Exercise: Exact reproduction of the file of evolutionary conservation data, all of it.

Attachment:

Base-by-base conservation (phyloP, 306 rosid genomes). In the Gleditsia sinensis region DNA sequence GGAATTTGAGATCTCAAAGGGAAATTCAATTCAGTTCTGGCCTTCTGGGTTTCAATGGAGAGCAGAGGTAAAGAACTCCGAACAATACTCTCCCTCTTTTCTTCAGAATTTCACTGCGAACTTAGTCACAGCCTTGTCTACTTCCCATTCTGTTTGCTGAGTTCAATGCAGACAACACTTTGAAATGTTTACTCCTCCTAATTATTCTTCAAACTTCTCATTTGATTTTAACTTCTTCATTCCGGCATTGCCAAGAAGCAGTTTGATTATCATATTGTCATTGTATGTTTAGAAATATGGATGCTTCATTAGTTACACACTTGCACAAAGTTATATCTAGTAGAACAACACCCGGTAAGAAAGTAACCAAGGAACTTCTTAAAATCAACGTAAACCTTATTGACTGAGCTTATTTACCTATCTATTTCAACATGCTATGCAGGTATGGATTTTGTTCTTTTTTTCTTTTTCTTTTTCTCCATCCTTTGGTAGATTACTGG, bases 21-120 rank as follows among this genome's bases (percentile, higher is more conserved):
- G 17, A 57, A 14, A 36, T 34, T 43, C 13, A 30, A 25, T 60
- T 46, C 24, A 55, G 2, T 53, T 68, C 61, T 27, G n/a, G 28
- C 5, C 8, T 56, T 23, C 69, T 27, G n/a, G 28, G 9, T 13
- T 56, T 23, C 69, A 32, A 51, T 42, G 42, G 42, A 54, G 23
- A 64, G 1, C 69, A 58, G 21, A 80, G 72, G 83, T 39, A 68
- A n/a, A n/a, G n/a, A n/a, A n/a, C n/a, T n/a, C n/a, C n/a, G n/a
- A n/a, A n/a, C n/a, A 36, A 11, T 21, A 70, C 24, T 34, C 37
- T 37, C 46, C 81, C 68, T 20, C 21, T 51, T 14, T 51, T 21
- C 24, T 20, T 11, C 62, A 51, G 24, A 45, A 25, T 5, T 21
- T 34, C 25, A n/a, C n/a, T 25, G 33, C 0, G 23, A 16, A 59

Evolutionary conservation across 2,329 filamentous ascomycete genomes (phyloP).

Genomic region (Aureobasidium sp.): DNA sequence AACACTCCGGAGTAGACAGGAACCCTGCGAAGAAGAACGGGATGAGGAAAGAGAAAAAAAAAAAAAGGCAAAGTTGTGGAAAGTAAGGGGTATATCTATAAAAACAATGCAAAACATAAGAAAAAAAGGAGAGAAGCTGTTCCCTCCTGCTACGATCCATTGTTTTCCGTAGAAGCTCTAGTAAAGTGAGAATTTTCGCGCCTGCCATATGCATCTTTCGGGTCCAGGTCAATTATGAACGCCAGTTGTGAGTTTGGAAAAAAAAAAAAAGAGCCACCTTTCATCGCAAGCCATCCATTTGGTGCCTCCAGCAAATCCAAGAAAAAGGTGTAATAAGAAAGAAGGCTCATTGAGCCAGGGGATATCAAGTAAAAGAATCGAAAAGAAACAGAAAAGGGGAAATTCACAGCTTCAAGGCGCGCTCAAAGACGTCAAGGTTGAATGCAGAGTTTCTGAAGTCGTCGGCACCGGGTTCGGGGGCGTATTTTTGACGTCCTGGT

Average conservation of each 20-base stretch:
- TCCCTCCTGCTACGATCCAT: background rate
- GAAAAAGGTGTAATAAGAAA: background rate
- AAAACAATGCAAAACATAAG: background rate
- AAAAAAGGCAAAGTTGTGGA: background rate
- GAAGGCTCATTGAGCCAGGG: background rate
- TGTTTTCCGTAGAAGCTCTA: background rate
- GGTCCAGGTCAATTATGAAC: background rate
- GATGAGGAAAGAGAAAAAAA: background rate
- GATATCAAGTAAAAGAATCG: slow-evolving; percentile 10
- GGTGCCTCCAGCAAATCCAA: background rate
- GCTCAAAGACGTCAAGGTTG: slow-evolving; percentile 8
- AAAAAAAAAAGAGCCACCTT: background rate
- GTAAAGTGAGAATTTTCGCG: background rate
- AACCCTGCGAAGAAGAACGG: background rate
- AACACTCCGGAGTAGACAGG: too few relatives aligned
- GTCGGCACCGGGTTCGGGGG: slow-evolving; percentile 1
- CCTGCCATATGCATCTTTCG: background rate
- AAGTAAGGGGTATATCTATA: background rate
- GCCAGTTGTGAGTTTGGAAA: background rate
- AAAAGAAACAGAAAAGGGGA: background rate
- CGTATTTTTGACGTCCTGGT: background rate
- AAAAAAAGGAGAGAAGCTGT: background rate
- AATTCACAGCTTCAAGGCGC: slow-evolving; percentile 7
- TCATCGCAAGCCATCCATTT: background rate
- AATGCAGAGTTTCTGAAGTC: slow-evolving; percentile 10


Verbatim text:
Base-by-base conservation (phyloP, 306 rosid genomes). In the Gleditsia sinensis region DNA sequence GGAATTTGAGATCTCAAAGGGAAATTCAATTCAGTTCTGGCCTTCTGGGTTTCAATGGAGAGCAGAGGTAAAGAACTCCGAACAATACTCTCCCTCTTTTCTTCAGAATTTCACTGCGAACTTAGTCACAGCCTTGTCTACTTCCCATTCTGTTTGCTGAGTTCAATGCAGACAACACTTTGAAATGTTTACTCCTCCTAATTATTCTTCAAACTTCTCATTTGATTTTAACTTCTTCATTCCGGCATTGCCAAGAAGCAGTTTGATTATCATATTGTCATTGTATGTTTAGAAATATGGATGCTTCATTAGTTACACACTTGCACAAAGTTATATCTAGTAGAACAACACCCGGTAAGAAAGTAACCAAGGAACTTCTTAAAATCAACGTAAACCTTATTGACTGAGCTTATTTACCTATCTATTTCAACATGCTATGCAGGTATGGATTTTGTTCTTTTTTTCTTTTTCTTTTTCTCCATCCTTTGGTAGATTACTGG, bases 21-120 rank as follows among this genome's bases (percentile, higher is more conserved):
- G 17, A 57, A 14, A 36, T 34, T 43, C 13, A 30, A 25, T 60
- T 46, C 24, A 55, G 2, T 53, T 68, C 61, T 27, G n/a, G 28
- C 5, C 8, T 56, T 23, C 69, T 27, G n/a, G 28, G 9, T 13
- T 56, T 23, C 69, A 32, A 51, T 42, G 42, G 42, A 54, G 23
- A 64, G 1, C 69, A 58, G 21, A 80, G 72, G 83, T 39, A 68
- A n/a, A n/a, G n/a, A n/a, A n/a, C n/a, T n/a, C n/a, C n/a, G n/a
- A n/a, A n/a, C n/a, A 36, A 11, T 21, A 70, C 24, T 34, C 37
- T 37, C 46, C 81, C 68, T 20, C 21, T 51, T 14, T 51, T 21
- C 24, T 20, T 11, C 62, A 51, G 24, A 45, A 25, T 5, T 21
- T 34, C 25, A n/a, C n/a, T 25, G 33, C 0, G 23, A 16, A 59

Evolutionary conservation across 2,329 filamentous ascomycete genomes (phyloP).

Genomic region (Aureobasidium sp.): DNA sequence AACACTCCGGAGTAGACAGGAACCCTGCGAAGAAGAACGGGATGAGGAAAGAGAAAAAAAAAAAAAGGCAAAGTTGTGGAAAGTAAGGGGTATATCTATAAAAACAATGCAAAACATAAGAAAAAAAGGAGAGAAGCTGTTCCCTCCTGCTACGATCCATTGTTTTCCGTAGAAGCTCTAGTAAAGTGAGAATTTTCGCGCCTGCCATATGCATCTTTCGGGTCCAGGTCAATTATGAACGCCAGTTGTGAGTTTGGAAAAAAAAAAAAAGAGCCACCTTTCATCGCAAGCCATCCATTTGGTGCCTCCAGCAAATCCAAGAAAAAGGTGTAATAAGAAAGAAGGCTCATTGAGCCAGGGGATATCAAGTAAAAGAATCGAAAAGAAACAGAAAAGGGGAAATTCACAGCTTCAAGGCGCGCTCAAAGACGTCAAGGTTGAATGCAGAGTTTCTGAAGTCGTCGGCACCGGGTTCGGGGGCGTATTTTTGACGTCCTGGT

Average conservation of each 20-base stretch:
- TCCCTCCTGCTACGATCCAT: background rate
- GAAAAAGGTGTAATAAGAAA: background rate
- AAAACAATGCAAAACATAAG: background rate
- AAAAAAGGCAAAGTTGTGGA: background rate
- GAAGGCTCATTGAGCCAGGG: background rate
- TGTTTTCCGTAGAAGCTCTA: background rate
- GGTCCAGGTCAATTATGAAC: background rate
- GATGAGGAAAGAGAAAAAAA: background rate
- GATATCAAGTAAAAGAATCG: slow-evolving; percentile 10
- GGTGCCTCCAGCAAATCCAA: background rate
- GCTCAAAGACGTCAAGGTTG: slow-evolving; percentile 8
- AAAAAAAAAAGAGCCACCTT: background rate
- GTAAAGTGAGAATTTTCGCG: background rate
- AACCCTGCGAAGAAGAACGG: background rate
- AACACTCCGGAGTAGACAGG: too few relatives aligned
- GTCGGCACCGGGTTCGGGGG: slow-evolving; percentile 1
- CCTGCCATATGCATCTTTCG: background rate
- AAGTAAGGGGTATATCTATA: background rate
- GCCAGTTGTGAGTTTGGAAA: background rate
- AAAAGAAACAGAAAAGGGGA: background rate
- CGTATTTTTGACGTCCTGGT: background rate
- AAAAAAAGGAGAGAAGCTGT: background rate
- AATTCACAGCTTCAAGGCGC: slow-evolving; percentile 7
- TCATCGCAAGCCATCCATTT: background rate
- AATGCAGAGTTTCTGAAGTC: slow-evolving; percentile 10